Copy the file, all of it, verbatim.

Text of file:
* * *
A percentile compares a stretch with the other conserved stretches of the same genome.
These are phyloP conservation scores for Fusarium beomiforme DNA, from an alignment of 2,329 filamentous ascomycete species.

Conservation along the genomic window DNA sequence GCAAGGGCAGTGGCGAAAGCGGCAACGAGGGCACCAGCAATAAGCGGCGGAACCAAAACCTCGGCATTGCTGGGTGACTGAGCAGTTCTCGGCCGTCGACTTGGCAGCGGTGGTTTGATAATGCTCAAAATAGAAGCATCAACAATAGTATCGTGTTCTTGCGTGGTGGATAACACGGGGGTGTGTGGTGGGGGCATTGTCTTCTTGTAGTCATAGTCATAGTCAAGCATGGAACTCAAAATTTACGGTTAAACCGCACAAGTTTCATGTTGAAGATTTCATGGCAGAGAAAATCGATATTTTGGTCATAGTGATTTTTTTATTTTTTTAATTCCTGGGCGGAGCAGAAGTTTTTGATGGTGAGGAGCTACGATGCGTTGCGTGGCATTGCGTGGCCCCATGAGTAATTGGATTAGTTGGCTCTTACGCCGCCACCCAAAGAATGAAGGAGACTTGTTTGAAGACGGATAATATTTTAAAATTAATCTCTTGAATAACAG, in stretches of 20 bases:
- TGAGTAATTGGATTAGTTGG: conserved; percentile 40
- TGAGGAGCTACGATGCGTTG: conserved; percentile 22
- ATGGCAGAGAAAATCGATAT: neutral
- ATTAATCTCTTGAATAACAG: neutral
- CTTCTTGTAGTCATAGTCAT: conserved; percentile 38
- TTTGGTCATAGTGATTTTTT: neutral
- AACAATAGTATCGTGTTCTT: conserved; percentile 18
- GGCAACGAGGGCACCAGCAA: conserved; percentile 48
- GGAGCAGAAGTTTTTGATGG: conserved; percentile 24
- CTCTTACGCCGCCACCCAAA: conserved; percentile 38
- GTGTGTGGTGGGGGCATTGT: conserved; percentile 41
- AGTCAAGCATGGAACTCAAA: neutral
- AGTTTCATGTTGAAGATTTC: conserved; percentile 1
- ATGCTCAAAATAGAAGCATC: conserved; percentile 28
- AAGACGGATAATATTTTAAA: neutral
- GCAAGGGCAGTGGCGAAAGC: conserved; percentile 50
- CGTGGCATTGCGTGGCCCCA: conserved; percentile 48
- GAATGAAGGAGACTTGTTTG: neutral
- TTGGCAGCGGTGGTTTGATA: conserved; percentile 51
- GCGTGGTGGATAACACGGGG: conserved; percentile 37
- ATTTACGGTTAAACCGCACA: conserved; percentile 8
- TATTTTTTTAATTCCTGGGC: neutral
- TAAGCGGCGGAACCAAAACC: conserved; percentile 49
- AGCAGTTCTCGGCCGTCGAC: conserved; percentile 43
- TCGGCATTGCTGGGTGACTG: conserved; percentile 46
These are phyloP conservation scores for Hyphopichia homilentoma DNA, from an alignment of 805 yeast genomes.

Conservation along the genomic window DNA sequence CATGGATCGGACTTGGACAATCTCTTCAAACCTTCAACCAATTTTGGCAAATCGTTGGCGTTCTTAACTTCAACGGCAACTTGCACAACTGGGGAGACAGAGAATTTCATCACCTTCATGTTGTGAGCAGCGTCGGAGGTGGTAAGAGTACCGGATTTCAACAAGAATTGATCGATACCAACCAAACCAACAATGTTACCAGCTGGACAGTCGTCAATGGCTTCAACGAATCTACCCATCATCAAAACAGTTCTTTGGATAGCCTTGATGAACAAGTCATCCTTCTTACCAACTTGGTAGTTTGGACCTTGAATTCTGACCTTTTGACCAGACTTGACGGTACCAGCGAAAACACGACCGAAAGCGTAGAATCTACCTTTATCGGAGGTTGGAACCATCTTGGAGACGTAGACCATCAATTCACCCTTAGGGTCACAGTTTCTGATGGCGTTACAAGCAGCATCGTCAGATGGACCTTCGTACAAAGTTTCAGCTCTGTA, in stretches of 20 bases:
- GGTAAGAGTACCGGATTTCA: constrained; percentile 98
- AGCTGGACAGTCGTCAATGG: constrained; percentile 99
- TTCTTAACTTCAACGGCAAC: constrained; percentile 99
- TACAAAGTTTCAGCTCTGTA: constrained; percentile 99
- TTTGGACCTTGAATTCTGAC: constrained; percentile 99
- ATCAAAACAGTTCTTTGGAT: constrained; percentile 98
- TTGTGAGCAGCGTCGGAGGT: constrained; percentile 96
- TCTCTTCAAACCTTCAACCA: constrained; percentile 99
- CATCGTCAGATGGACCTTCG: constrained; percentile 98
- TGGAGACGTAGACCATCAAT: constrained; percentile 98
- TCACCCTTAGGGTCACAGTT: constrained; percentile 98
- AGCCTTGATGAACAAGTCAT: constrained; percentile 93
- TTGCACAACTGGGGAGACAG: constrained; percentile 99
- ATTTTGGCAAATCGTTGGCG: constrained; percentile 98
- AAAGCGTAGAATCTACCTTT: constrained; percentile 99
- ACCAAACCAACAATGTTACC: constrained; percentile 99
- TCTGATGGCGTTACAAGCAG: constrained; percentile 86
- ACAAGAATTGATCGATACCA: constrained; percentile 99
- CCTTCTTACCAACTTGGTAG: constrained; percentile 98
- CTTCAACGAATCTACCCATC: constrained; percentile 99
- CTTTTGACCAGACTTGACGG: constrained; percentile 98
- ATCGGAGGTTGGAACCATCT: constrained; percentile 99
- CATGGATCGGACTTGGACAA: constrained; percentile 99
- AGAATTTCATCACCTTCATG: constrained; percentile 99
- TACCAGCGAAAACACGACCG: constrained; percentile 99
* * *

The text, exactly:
A percentile compares a stretch with the other conserved stretches of the same genome.
These are phyloP conservation scores for Fusarium beomiforme DNA, from an alignment of 2,329 filamentous ascomycete species.

Conservation along the genomic window DNA sequence GCAAGGGCAGTGGCGAAAGCGGCAACGAGGGCACCAGCAATAAGCGGCGGAACCAAAACCTCGGCATTGCTGGGTGACTGAGCAGTTCTCGGCCGTCGACTTGGCAGCGGTGGTTTGATAATGCTCAAAATAGAAGCATCAACAATAGTATCGTGTTCTTGCGTGGTGGATAACACGGGGGTGTGTGGTGGGGGCATTGTCTTCTTGTAGTCATAGTCATAGTCAAGCATGGAACTCAAAATTTACGGTTAAACCGCACAAGTTTCATGTTGAAGATTTCATGGCAGAGAAAATCGATATTTTGGTCATAGTGATTTTTTTATTTTTTTAATTCCTGGGCGGAGCAGAAGTTTTTGATGGTGAGGAGCTACGATGCGTTGCGTGGCATTGCGTGGCCCCATGAGTAATTGGATTAGTTGGCTCTTACGCCGCCACCCAAAGAATGAAGGAGACTTGTTTGAAGACGGATAATATTTTAAAATTAATCTCTTGAATAACAG, in stretches of 20 bases:
- TGAGTAATTGGATTAGTTGG: conserved; percentile 40
- TGAGGAGCTACGATGCGTTG: conserved; percentile 22
- ATGGCAGAGAAAATCGATAT: neutral
- ATTAATCTCTTGAATAACAG: neutral
- CTTCTTGTAGTCATAGTCAT: conserved; percentile 38
- TTTGGTCATAGTGATTTTTT: neutral
- AACAATAGTATCGTGTTCTT: conserved; percentile 18
- GGCAACGAGGGCACCAGCAA: conserved; percentile 48
- GGAGCAGAAGTTTTTGATGG: conserved; percentile 24
- CTCTTACGCCGCCACCCAAA: conserved; percentile 38
- GTGTGTGGTGGGGGCATTGT: conserved; percentile 41
- AGTCAAGCATGGAACTCAAA: neutral
- AGTTTCATGTTGAAGATTTC: conserved; percentile 1
- ATGCTCAAAATAGAAGCATC: conserved; percentile 28
- AAGACGGATAATATTTTAAA: neutral
- GCAAGGGCAGTGGCGAAAGC: conserved; percentile 50
- CGTGGCATTGCGTGGCCCCA: conserved; percentile 48
- GAATGAAGGAGACTTGTTTG: neutral
- TTGGCAGCGGTGGTTTGATA: conserved; percentile 51
- GCGTGGTGGATAACACGGGG: conserved; percentile 37
- ATTTACGGTTAAACCGCACA: conserved; percentile 8
- TATTTTTTTAATTCCTGGGC: neutral
- TAAGCGGCGGAACCAAAACC: conserved; percentile 49
- AGCAGTTCTCGGCCGTCGAC: conserved; percentile 43
- TCGGCATTGCTGGGTGACTG: conserved; percentile 46
These are phyloP conservation scores for Hyphopichia homilentoma DNA, from an alignment of 805 yeast genomes.

Conservation along the genomic window DNA sequence CATGGATCGGACTTGGACAATCTCTTCAAACCTTCAACCAATTTTGGCAAATCGTTGGCGTTCTTAACTTCAACGGCAACTTGCACAACTGGGGAGACAGAGAATTTCATCACCTTCATGTTGTGAGCAGCGTCGGAGGTGGTAAGAGTACCGGATTTCAACAAGAATTGATCGATACCAACCAAACCAACAATGTTACCAGCTGGACAGTCGTCAATGGCTTCAACGAATCTACCCATCATCAAAACAGTTCTTTGGATAGCCTTGATGAACAAGTCATCCTTCTTACCAACTTGGTAGTTTGGACCTTGAATTCTGACCTTTTGACCAGACTTGACGGTACCAGCGAAAACACGACCGAAAGCGTAGAATCTACCTTTATCGGAGGTTGGAACCATCTTGGAGACGTAGACCATCAATTCACCCTTAGGGTCACAGTTTCTGATGGCGTTACAAGCAGCATCGTCAGATGGACCTTCGTACAAAGTTTCAGCTCTGTA, in stretches of 20 bases:
- GGTAAGAGTACCGGATTTCA: constrained; percentile 98
- AGCTGGACAGTCGTCAATGG: constrained; percentile 99
- TTCTTAACTTCAACGGCAAC: constrained; percentile 99
- TACAAAGTTTCAGCTCTGTA: constrained; percentile 99
- TTTGGACCTTGAATTCTGAC: constrained; percentile 99
- ATCAAAACAGTTCTTTGGAT: constrained; percentile 98
- TTGTGAGCAGCGTCGGAGGT: constrained; percentile 96
- TCTCTTCAAACCTTCAACCA: constrained; percentile 99
- CATCGTCAGATGGACCTTCG: constrained; percentile 98
- TGGAGACGTAGACCATCAAT: constrained; percentile 98
- TCACCCTTAGGGTCACAGTT: constrained; percentile 98
- AGCCTTGATGAACAAGTCAT: constrained; percentile 93
- TTGCACAACTGGGGAGACAG: constrained; percentile 99
- ATTTTGGCAAATCGTTGGCG: constrained; percentile 98
- AAAGCGTAGAATCTACCTTT: constrained; percentile 99
- ACCAAACCAACAATGTTACC: constrained; percentile 99
- TCTGATGGCGTTACAAGCAG: constrained; percentile 86
- ACAAGAATTGATCGATACCA: constrained; percentile 99
- CCTTCTTACCAACTTGGTAG: constrained; percentile 98
- CTTCAACGAATCTACCCATC: constrained; percentile 99
- CTTTTGACCAGACTTGACGG: constrained; percentile 98
- ATCGGAGGTTGGAACCATCT: constrained; percentile 99
- CATGGATCGGACTTGGACAA: constrained; percentile 99
- AGAATTTCATCACCTTCATG: constrained; percentile 99
- TACCAGCGAAAACACGACCG: constrained; percentile 99